If you don’t have room for food storage in your house, use your garage.
Heh, heh, heh, heh. What a stupid suggestion.
Church recommendations have included advice on growing gardens, having orchards, and raising livestock. When I lived in Idaho, our extended family had all of these things. I’m not part of that any more. I’ve tried growing stuff around my house and failed miserably. Technically, I could move to Idaho. There is room for me on the family farm. I don’t have employment that holds me in Pennsylvania, but I’m not going to go. My work is here.
There are people who do not have money or space for an extensive food storage program, but that’s okay. The Lord who understands all things will bless those who do all that they can do to keep his commandments.
Remember how the Lord fed the five thousand. This has happened for real in our generation.
I was living in Idaho Falls in 1976, when the Teton dam broke and poured billions of gallons of water into the Snake River Valley. In Rexburg at Ricks College (now BYU Idaho), people stood on the hill and watched houses float by. Ricks College was not in session but the school opened the cafeteria and fed everybody that showed up. There wasn’t enough food but they did it anyway:
They had a donations of juice, bread, lunchmeat and milk stacked on the dock. Workers proceeded to dispense these items, as well as fresh fruit to thousands, yet the stacks of food did not diminish. That happened for days. One dock worker said he was going to count the milk, bread and juice and check it against what they were giving out. He was advised against it for fear that the Lord might suddenly withhold his blessing. (Page 174-5, That Day In June, Reflections of the Teton Dam Disaster, Edited by Janet Thomas and others, Ricks College Press, 1977).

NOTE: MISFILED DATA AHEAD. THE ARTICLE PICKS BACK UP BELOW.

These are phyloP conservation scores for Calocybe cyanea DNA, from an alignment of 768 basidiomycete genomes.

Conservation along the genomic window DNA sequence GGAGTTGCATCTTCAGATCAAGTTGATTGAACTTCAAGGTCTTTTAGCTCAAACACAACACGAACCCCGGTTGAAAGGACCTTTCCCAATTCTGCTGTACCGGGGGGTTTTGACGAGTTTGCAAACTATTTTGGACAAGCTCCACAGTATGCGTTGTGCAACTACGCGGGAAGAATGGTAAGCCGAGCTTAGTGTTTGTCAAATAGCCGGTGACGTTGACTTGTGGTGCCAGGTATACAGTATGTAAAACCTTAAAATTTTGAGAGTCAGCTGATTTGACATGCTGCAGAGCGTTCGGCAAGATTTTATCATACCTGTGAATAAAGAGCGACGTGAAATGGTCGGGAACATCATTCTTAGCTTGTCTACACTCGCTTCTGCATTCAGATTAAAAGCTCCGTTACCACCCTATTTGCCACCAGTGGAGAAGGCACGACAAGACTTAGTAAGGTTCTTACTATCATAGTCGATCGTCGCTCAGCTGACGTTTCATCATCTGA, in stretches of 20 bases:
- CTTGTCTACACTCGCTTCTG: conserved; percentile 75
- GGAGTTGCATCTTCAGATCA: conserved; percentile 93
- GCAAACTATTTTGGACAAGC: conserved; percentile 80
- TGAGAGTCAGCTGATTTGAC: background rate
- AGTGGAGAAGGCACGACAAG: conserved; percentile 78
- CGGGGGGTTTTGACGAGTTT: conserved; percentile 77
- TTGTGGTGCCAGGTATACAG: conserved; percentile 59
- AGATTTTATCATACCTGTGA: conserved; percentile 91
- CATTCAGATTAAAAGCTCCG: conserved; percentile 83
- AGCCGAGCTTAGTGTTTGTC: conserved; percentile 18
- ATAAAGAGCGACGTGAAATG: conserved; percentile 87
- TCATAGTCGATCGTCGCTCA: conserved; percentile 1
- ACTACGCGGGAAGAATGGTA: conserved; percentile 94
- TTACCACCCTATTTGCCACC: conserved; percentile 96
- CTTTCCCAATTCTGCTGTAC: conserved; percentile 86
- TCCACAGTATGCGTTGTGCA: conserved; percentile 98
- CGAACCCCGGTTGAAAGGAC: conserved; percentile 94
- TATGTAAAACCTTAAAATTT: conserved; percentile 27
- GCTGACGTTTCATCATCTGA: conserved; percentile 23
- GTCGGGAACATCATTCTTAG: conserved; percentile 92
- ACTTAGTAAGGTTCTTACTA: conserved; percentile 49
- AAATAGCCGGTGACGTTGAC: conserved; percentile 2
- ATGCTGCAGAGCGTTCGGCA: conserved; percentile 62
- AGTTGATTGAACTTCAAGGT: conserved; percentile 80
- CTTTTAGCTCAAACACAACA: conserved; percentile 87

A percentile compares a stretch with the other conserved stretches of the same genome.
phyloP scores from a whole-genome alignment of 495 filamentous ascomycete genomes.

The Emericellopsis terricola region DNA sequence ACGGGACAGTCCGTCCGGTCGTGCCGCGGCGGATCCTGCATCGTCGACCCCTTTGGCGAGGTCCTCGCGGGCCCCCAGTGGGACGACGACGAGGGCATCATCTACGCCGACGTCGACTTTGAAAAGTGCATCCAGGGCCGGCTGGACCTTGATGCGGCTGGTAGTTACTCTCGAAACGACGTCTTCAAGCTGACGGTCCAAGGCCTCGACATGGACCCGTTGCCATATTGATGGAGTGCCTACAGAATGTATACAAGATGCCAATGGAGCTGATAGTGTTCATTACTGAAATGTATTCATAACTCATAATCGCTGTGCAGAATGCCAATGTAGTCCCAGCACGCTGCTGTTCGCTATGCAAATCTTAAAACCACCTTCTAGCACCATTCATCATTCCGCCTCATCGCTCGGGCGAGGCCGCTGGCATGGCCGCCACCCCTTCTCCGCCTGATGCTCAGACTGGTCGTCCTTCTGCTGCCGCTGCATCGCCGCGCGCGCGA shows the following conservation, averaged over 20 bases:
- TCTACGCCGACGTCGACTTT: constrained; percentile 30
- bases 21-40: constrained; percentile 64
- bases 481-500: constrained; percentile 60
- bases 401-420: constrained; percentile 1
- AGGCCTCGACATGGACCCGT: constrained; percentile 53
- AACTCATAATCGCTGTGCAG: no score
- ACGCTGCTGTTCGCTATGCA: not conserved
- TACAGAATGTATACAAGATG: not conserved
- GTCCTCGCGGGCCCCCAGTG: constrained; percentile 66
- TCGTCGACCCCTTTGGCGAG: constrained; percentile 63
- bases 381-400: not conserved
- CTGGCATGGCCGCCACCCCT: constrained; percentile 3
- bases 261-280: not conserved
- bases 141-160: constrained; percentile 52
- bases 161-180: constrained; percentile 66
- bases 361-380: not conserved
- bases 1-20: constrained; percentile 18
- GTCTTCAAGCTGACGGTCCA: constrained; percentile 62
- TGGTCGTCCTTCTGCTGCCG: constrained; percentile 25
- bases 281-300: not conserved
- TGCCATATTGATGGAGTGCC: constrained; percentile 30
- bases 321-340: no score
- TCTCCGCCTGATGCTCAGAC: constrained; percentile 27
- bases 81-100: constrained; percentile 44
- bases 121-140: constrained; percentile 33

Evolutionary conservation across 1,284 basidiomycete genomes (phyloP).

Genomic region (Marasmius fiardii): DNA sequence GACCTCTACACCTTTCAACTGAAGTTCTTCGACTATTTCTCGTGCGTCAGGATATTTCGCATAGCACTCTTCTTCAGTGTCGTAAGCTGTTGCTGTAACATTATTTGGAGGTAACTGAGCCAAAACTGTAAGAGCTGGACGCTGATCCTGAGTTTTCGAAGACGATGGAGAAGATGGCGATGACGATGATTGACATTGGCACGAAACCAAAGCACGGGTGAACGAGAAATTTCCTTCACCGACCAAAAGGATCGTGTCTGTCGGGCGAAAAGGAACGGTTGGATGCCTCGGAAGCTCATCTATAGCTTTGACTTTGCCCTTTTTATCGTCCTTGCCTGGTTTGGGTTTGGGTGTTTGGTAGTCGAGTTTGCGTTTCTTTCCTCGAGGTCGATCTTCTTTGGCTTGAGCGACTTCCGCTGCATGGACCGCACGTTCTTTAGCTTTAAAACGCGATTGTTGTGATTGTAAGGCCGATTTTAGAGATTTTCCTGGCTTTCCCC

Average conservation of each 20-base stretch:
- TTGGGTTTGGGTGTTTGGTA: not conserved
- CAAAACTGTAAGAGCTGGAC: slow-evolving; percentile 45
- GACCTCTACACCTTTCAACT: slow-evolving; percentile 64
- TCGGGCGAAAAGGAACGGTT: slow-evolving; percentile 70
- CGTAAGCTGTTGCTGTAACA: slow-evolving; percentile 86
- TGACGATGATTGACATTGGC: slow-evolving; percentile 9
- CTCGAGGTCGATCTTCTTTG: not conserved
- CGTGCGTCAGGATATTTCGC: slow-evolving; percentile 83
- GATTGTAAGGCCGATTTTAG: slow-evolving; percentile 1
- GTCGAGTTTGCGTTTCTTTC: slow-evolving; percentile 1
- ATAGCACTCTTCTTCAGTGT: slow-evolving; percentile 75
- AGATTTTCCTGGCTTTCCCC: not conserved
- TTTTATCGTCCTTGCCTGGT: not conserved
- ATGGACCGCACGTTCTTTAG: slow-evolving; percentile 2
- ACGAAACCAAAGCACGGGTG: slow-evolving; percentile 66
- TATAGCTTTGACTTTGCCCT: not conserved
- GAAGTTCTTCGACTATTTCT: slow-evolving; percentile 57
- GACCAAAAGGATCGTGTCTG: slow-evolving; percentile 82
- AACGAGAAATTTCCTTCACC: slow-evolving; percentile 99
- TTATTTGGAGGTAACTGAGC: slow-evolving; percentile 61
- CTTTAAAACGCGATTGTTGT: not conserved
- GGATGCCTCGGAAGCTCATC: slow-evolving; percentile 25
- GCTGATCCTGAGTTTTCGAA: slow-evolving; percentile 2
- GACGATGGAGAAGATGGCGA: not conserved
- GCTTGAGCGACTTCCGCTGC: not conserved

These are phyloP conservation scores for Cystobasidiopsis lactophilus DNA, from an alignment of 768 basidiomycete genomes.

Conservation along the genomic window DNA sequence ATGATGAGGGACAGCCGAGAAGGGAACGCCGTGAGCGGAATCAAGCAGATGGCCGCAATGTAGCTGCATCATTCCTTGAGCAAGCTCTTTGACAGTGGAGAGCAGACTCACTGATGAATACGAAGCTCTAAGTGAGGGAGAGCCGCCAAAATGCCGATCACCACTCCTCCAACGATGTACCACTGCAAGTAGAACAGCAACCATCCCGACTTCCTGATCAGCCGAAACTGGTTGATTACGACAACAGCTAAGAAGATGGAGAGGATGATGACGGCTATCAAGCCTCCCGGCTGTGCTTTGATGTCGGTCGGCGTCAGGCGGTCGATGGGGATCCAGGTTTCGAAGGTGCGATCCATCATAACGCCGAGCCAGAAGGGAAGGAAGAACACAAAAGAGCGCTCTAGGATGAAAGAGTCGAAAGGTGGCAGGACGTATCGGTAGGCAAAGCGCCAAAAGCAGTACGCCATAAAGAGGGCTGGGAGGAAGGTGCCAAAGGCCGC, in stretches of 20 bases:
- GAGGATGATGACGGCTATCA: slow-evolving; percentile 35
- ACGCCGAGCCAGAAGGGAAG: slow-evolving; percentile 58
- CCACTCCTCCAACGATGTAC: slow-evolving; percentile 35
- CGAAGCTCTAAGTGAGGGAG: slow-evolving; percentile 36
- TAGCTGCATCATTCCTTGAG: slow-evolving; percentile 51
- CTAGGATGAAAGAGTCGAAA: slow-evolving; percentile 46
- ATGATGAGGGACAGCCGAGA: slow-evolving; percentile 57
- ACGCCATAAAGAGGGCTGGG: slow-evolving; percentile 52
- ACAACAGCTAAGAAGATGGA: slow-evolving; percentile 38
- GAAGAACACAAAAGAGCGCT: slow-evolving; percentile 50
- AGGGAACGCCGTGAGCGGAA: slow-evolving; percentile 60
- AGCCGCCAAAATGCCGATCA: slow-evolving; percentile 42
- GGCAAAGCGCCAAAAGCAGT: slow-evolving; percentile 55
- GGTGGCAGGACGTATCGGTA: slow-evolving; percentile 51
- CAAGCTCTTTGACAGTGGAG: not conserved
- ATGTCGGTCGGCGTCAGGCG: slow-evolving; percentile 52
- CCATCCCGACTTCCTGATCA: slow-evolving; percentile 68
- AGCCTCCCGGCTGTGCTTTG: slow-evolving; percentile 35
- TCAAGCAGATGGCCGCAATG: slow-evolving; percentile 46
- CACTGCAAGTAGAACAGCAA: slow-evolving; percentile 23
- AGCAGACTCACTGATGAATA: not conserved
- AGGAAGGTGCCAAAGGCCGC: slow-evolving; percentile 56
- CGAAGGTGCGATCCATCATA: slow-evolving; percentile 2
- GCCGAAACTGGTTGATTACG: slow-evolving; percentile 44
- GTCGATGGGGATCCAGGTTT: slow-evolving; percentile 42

In April 1976, Vaughn Featherstone spoke in general conference about getting a food supply. He told several ways to do it. He also answered some other significant questions:
Do we share our food?
No, we don’t have to share—we get to share! Let us not be concerned about silly thoughts of whether we would share or not. Of course we would share! What would Jesus do? I could not possibly eat food and see my neighbors starving. And if you starve to death after sharing, “greater love hath no man than this …” (John 15:13.) (Featherstone, Ensign, May 1976)
Do we have to have weapons to protect our food?
Now what about those who would plunder and break in and take that which we have stored for our families’ needs? Don’t give this one more idle thought. There is a God in heaven whom we have obeyed. Do you suppose he would abandon those who have kept his commandments? He said, “If ye are prepared, ye need not fear.” (D&C 38:30.) (Featherstone, Ensign, May 1976)
What about laws against food storage.
From what I’ve read, the ban against food storage exist mostly in tropical climates where a large amount of food is a source of infestation.
So in the end, you evaluate your own situation. You start with a 3 day supply, then a month supply, then 3 months, etc.